OUR TAKE: It is very difficult to implement sufficient procedures or provide enough disclosure to sanitize the significant conflicts of interest that arise when cross-trading securities between client accounts. Our compliance advice is to avoid cross-trades and liquidate securities through an independent third party.
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Today, we offer our “Friday List,” an occasional feature summarizing a topic significant to investment management professionals interested in regulatory issues. Our Friday Lists are an expanded “Our Take” on a particular subject, offering our unique (and sometimes controversial) perspective on an industry topic.
The debate about the now-vacated DoL fiduciary rule and the recently proposed Regulation Best Interest continues. We have argued that a uniform fiduciary standard should apply to both retail brokers and advisers. Why? We accept the position that retail consumers should not have to hire a lawyer to determine the advice standards to which his/her financial professional adheres. More significant, however, is that brokers behave badly and need a higher standard. An academic study that was first published in 2016 reported that 7% of broker-advisers have misconduct records, prior offenders are 5 times more likely to engage in misconduct, and 44% of brokers fired for misconduct are re-employed within a year. The authors concluded: “We find that financial adviser misconduct is broader than a few heavily publicized scandals.” They also argued that a more stringent standard would help the industry by improving the low reputation of financial professionals. Our reporting of cases also shows endemic broker misconduct. In today’s list, we highlight examples of brokers behaving badly, which should inform the debate on a uniform fiduciary standard.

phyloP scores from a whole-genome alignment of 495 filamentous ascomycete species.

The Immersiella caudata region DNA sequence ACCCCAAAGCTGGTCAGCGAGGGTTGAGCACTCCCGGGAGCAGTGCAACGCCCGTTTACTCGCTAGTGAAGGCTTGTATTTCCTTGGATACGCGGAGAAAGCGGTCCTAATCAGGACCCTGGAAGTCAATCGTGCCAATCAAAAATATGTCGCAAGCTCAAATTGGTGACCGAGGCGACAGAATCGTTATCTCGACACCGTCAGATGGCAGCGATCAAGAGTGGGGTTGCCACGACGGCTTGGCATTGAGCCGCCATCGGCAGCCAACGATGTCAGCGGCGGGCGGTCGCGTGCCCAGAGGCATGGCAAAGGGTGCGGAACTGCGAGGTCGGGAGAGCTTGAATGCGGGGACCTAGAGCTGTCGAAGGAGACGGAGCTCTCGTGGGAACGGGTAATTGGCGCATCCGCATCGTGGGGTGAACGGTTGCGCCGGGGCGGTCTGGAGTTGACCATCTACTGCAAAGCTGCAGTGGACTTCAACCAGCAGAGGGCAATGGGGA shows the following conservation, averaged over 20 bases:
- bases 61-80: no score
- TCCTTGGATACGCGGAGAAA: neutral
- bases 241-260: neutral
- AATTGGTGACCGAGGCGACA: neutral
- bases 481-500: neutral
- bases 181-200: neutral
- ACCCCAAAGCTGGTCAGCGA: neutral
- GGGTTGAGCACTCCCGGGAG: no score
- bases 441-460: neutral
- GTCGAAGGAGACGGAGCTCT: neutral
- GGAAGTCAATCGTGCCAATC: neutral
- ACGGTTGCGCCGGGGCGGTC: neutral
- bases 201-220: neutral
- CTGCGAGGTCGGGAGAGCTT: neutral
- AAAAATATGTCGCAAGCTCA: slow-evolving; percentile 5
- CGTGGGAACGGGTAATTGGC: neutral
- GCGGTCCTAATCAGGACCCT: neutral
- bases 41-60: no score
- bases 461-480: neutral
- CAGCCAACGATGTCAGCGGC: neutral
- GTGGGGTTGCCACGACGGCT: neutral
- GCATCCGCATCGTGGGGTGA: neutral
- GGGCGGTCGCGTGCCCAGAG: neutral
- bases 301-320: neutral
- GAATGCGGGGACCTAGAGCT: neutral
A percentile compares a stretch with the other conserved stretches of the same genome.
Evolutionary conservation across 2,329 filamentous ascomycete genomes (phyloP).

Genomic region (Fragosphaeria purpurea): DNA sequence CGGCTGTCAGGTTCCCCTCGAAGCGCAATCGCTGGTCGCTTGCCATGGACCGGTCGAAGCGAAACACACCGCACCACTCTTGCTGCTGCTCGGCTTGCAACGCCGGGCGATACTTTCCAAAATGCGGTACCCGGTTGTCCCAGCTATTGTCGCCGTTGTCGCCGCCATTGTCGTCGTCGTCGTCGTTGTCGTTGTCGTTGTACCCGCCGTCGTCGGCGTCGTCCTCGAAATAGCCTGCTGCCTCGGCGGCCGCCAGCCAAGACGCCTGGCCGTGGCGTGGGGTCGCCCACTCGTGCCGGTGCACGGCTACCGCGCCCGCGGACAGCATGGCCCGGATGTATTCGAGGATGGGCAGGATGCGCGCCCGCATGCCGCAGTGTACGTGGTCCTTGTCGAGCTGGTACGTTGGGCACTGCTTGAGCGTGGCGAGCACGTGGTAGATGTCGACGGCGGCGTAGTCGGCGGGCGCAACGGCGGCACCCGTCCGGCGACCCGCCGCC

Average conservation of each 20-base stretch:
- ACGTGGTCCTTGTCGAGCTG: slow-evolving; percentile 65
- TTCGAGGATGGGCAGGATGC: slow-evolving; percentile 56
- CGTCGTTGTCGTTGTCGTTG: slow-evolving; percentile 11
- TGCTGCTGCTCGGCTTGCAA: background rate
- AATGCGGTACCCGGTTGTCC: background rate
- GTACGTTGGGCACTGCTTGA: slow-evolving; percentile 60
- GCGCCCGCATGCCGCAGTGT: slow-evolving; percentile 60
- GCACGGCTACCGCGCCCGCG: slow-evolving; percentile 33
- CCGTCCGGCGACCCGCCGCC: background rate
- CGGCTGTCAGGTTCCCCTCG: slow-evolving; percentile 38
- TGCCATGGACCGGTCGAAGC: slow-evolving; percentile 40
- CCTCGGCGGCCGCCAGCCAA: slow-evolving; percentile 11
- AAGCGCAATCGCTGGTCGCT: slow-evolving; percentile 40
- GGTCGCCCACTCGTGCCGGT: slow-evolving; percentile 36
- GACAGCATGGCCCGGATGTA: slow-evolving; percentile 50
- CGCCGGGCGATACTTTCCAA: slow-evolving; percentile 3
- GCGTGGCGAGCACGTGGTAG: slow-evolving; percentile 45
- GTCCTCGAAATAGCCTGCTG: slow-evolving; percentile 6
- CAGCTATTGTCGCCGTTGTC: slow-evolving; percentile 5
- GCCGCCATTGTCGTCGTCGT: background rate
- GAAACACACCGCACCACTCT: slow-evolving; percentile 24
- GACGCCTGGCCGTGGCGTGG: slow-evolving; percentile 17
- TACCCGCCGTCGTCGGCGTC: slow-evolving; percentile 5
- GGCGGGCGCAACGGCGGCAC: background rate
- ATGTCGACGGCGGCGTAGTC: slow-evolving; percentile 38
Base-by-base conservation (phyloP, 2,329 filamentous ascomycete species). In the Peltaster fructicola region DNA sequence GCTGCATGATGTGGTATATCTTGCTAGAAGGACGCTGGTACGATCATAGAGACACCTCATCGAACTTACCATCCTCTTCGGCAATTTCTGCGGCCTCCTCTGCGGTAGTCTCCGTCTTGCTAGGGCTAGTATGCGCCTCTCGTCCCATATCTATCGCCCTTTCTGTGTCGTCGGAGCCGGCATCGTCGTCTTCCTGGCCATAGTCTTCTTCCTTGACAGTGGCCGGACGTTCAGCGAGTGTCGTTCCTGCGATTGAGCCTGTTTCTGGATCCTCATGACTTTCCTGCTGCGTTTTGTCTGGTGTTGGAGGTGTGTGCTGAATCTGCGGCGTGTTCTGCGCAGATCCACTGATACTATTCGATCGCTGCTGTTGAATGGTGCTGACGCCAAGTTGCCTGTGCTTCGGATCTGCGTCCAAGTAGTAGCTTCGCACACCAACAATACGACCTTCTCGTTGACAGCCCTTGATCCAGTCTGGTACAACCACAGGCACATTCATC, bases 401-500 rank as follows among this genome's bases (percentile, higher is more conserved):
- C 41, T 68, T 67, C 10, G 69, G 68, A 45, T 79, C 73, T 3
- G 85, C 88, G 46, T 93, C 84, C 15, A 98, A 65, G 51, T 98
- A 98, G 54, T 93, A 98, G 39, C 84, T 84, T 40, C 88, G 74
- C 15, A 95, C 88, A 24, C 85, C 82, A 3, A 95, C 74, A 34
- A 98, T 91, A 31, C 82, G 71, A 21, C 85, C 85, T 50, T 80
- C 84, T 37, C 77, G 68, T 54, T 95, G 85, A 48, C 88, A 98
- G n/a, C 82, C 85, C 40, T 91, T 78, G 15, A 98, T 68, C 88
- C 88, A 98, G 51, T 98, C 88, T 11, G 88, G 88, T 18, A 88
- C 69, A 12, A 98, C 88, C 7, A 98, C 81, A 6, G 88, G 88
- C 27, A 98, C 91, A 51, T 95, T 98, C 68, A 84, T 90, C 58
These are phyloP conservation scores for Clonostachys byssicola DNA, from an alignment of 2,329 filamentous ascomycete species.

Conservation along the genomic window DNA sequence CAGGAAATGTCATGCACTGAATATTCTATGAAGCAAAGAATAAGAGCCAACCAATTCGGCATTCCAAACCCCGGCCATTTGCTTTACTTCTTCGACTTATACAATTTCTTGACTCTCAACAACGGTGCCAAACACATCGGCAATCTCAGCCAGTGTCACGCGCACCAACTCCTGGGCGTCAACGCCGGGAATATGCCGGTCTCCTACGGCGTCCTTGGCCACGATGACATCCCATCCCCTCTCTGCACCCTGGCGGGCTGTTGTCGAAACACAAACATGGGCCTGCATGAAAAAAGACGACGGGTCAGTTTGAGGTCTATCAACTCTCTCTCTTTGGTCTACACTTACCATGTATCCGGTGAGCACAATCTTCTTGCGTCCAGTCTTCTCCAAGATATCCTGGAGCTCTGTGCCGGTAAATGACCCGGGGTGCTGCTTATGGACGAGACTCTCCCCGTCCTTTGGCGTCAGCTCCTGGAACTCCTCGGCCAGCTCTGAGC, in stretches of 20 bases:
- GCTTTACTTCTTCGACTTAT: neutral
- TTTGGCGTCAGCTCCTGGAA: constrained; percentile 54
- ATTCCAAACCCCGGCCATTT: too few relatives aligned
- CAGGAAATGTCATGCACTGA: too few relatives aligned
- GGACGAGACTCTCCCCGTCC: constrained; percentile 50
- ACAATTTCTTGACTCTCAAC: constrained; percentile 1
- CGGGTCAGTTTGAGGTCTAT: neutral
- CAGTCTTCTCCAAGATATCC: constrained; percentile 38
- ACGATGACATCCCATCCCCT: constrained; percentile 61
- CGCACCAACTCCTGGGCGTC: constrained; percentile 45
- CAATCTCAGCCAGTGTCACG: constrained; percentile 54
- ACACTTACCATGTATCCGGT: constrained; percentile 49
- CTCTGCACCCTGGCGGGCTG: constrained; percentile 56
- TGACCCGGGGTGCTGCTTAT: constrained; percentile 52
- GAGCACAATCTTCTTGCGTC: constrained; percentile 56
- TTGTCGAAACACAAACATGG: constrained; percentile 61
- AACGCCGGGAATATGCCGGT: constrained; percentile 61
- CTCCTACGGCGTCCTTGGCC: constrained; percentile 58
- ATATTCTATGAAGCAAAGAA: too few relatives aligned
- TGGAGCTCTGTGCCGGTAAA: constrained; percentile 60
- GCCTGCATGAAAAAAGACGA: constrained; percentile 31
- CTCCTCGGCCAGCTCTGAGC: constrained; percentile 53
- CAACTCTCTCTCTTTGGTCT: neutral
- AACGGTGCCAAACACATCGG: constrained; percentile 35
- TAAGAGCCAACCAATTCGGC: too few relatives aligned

10 Examples of Broker Behaving Badly
- Stealing from clients. A broker exploited a weakness in his firm’s control systems that allowed third party disbursements, enabling him to misappropriate $7 Million from clients.
- Churning. A broker recommended an unsuitable in-and-out trading strategy that generated significant commissions.
- Misrepresenting disciplinary record: A broker’s website claimed he never had a complaint, even though several customers filed and settled complaints over the course of an 8-year period.
- Misusing client information. A broker shared nonpublic personal information (including holdings and cash balances) about clients with a person no longer affiliated with his firm.
- Revenue sharing. A broker received undisclosed revenue sharing on mutual fund trades from the clearing broker.
- Undisclosed markups/markdowns. An interdealer failed to disclose markups and markdowns on securities traded for clients.
- Commission kickbacks. A trading supervisor demanded commission kickbacks from junior traders to whom he assigned clients.
- Pump-and dump. A broker engaged in an ongoing penny stock pump-and-dump scheme.
- Bribing public officials. A broker spent nearly $20,000 on hotels, meals and concert tickets to bribe a public plan official to secure brokerage business from a public plan.
- IPO kickbacks. A broker and his client conspired in a kickback scheme whereby the customer would pay back 24% of his profits in exchange for preferred IPO and secondary offering allocations.
A public company, its CFO, and its SVP of Sales were censured and fined nearly $2 Million for providing misleading revenue guidance in a press release, during analyst calls, and on Form 8-Ks. The SEC accuses the respondents of providing inflated forward-looking revenue targets when they knew, or should have known, that such targets would not be achieved. According to the SEC, the respondents knew that the sales pipeline was weaker than expected and that the company pulled revenue into a prior year period. When the company revised the revenue target down later in the quarter, the stock price fell more than 33%.
OUR TAKE: The lesson here for fund managers is to avoid forward-looking or target performance projections. If the rosy predictions ultimately fall short, the SEC will retrospectively review all internal communications and activities for any information that might have suggested lower numbers. We recommend discussing performance through the lens of the rear-view mirror rather than the windshield.